GOP senators woke up to Trumpcare protests outside their homes this morning

It’s never too early to contact your senator.

CREDIT: Amanda Gomez/ThinkProgress
CREDIT: Amanda Gomez/ThinkProgress

The call went out Monday night, summoning health activists to gather at 5:30 a.m. the next morning at a local Washington D.C. church. They were going to bus to the home of two Senate Republicans and tell them why they adamantly opposed the GOP health care bills.

This was not their first health care protest; many were arrested less than a month ago after participating in congressional sit-ins at the Capitol. And it would not be their last protest. Health activists told ThinkProgress that the resistance will continue as long as lawmakers’ continue their efforts to disrupt current health care law.

(Left) Protesters met at a D.C. church to strategize Tuesday protests. (Right) Later in the day, activists boarded two buses and traveled to Senate Republicans’ houses. Credit: Amanda Gomez
(Left) Protesters met at a D.C. church to strategize Tuesday protests. (Right) Later in the day, activists boarded two buses and traveled to Senate Republicans’ houses. Credit: Amanda Gomez

Tuesday morning’s protest would be more unorthodox than the last. The protest — quite literally an orchestrated wake up call to two Senate Republicans — was a response to health care legislating that defies all norms. Health activists and so-called lefties are not the only people troubled by the current health legislation process. Former GOP senators, current GOP senators, and bipartisan health organizations have all openly criticized the lack of transparency around Tuesday’s health care vote.

Tuesday, the senate is going to vote on a mystery health bill. Technically, they’ll vote to hear debate on the not so-mysterious House-passed bill, the American Health Care Act (AHCA). What proceeds Tuesday’s “motion to proceed” vote is at the crux of health activists resistance movement.

After 20 hours of debate, Senate Republicans will amend AHCA with either a repeal-only ACA bill (the Obamacare Repeal Reconciliation Act) or a repeal-and-replacement ACA bill (the Better Care Reconciliation Act). Both bills are equally problematic, and are subject to change until they are formally introduced to the Senate floor.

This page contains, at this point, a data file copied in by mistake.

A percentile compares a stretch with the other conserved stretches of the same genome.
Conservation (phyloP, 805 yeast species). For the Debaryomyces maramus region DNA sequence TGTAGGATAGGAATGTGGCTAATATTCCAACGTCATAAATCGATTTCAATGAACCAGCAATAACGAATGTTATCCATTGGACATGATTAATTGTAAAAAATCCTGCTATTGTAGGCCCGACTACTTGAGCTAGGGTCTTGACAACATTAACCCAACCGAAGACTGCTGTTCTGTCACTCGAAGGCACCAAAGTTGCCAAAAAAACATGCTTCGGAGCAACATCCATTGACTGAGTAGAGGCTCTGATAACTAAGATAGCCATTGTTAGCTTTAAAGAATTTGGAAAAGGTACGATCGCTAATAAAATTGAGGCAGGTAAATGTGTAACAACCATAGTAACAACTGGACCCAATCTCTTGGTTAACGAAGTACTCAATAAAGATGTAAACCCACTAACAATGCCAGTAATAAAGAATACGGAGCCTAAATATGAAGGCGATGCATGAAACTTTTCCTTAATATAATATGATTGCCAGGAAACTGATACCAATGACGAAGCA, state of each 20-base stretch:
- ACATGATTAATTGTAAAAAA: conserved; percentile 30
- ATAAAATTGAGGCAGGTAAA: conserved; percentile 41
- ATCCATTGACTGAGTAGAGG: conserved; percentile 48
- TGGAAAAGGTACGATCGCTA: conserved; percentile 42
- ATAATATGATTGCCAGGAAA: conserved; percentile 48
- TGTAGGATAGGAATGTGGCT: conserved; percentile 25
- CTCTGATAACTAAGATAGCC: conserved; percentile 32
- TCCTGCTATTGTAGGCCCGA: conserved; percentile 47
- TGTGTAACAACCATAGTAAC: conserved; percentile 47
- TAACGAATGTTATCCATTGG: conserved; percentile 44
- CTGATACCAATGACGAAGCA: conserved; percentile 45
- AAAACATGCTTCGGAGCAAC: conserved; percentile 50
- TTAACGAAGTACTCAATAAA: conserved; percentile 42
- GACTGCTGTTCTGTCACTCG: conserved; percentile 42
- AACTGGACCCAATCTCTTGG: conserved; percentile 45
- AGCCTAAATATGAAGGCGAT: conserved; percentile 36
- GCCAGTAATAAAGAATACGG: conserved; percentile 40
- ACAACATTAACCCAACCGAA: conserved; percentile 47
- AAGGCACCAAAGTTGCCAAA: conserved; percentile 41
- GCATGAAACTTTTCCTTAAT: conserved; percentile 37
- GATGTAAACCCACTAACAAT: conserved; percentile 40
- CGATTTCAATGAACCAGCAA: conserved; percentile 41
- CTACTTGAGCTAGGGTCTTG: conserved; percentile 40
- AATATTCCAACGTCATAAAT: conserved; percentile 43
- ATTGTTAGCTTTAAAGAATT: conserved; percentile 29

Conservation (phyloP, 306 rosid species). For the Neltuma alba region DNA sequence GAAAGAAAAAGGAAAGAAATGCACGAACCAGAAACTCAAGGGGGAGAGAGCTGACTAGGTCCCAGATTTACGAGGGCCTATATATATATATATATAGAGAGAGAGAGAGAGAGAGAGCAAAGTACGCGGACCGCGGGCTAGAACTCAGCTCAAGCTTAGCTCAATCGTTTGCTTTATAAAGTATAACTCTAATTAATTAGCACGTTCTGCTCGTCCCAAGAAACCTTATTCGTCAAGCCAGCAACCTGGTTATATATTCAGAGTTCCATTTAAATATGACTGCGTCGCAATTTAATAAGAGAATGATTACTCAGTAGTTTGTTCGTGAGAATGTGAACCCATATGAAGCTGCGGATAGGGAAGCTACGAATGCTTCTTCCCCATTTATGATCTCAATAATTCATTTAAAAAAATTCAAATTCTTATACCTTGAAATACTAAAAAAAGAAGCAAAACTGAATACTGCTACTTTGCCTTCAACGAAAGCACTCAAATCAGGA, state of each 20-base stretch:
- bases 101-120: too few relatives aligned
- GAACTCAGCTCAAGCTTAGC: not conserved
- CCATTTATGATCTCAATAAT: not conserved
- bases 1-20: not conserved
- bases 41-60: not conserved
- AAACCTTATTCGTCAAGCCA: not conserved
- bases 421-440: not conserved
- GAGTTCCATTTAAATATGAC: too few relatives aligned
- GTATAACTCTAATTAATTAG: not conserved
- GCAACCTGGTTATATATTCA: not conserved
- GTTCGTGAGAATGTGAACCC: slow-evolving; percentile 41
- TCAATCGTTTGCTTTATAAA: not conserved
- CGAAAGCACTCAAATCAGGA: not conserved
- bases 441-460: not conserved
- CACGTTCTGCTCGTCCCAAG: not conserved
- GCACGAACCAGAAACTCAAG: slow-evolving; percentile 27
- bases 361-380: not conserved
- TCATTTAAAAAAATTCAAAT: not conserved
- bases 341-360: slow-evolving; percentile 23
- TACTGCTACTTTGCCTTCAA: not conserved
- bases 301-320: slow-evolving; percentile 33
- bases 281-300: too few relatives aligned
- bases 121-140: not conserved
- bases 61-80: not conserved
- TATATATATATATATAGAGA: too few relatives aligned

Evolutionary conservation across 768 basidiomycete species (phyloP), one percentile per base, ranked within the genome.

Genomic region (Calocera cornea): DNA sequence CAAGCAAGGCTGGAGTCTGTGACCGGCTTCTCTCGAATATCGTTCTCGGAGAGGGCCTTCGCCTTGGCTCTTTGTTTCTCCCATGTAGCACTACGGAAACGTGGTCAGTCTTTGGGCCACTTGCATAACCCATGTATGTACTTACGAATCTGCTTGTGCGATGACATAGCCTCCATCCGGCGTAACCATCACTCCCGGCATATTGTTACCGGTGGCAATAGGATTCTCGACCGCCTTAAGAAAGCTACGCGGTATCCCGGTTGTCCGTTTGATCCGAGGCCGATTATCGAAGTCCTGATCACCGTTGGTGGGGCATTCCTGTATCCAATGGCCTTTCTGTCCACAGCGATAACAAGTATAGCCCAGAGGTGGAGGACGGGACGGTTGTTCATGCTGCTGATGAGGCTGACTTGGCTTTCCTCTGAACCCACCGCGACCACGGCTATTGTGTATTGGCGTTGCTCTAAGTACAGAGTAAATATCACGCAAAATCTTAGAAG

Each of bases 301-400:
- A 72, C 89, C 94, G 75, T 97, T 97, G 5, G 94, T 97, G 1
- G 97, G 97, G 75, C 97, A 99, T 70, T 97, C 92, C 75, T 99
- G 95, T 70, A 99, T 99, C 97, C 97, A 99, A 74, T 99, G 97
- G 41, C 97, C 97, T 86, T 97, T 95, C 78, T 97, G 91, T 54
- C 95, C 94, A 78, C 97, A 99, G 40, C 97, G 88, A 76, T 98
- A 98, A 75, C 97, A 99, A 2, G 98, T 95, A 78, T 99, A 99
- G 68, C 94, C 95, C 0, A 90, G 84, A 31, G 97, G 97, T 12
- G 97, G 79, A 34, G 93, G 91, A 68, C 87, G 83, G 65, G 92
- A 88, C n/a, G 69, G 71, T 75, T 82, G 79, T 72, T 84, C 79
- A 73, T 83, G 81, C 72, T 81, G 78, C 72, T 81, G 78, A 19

CREDIT: Amanda Gomez/ThinkProgress
CREDIT: Amanda Gomez/ThinkProgress

Protesters bused from Washington, D.C. to Virginia, where Senator John Boozman (R-AR) was said to reside. Boozman has not definitively said where he stands on the health care legislation. Health protesters — who hailed from Vermont, Arkansas, New York, and elsewhere — looked to change that.

Vermont resident Charlotte Rutz never visited Washington, D.C. before. As member of the disabled community, she said she needed protest the health bill in person. Credit: Amanda Gomez
Vermont resident Charlotte Rutz never visited Washington, D.C. before. As member of the disabled community, she said she needed protest the health bill in person. Credit: Amanda Gomez

Around 50 people crowded Boozman’s home in the tree-lined Alexandria, Virginia suburb. Protesters rang the doorbell, looking to give the senator coffee and share stories from Arkansas residents. When no one answered, protesters shouted stories instead, hoping he would hear. Irate neighbors eventually called local police. But before the situation escalated, protesters left. This was the first of two scheduled protests Tuesday — they couldn’t get arrested now.

Next, protesters bused back to Washington, D.C., and knocked on the door of Senator Rob Portman (R-OH). Portman allegedly struck a deal that would add $100 billion to the bill’s stabilization fund under BCRA, according to Axios reporter Caitlin Owens. A number of protesters weren’t surprised by the news, but they weren’t discouraged by it either. “Got to keep the pressure on them,” said one protester.

CREDIT: Amanda Gomez/ThinkProgress
CREDIT: Amanda Gomez/ThinkProgress

While health activists took to the streets this morning, President Donald Trump mounted his own pressure online. He demanded yet again that Republican Senators bring him a health bill before breaking for August recess.

Tuesday could go one of two ways. The Senate could officially start debate on legislation that would repeal and replace the ACA, or its efforts could fall apart entirely. Even so, the ACA will continue to be under threat during a Trump administration.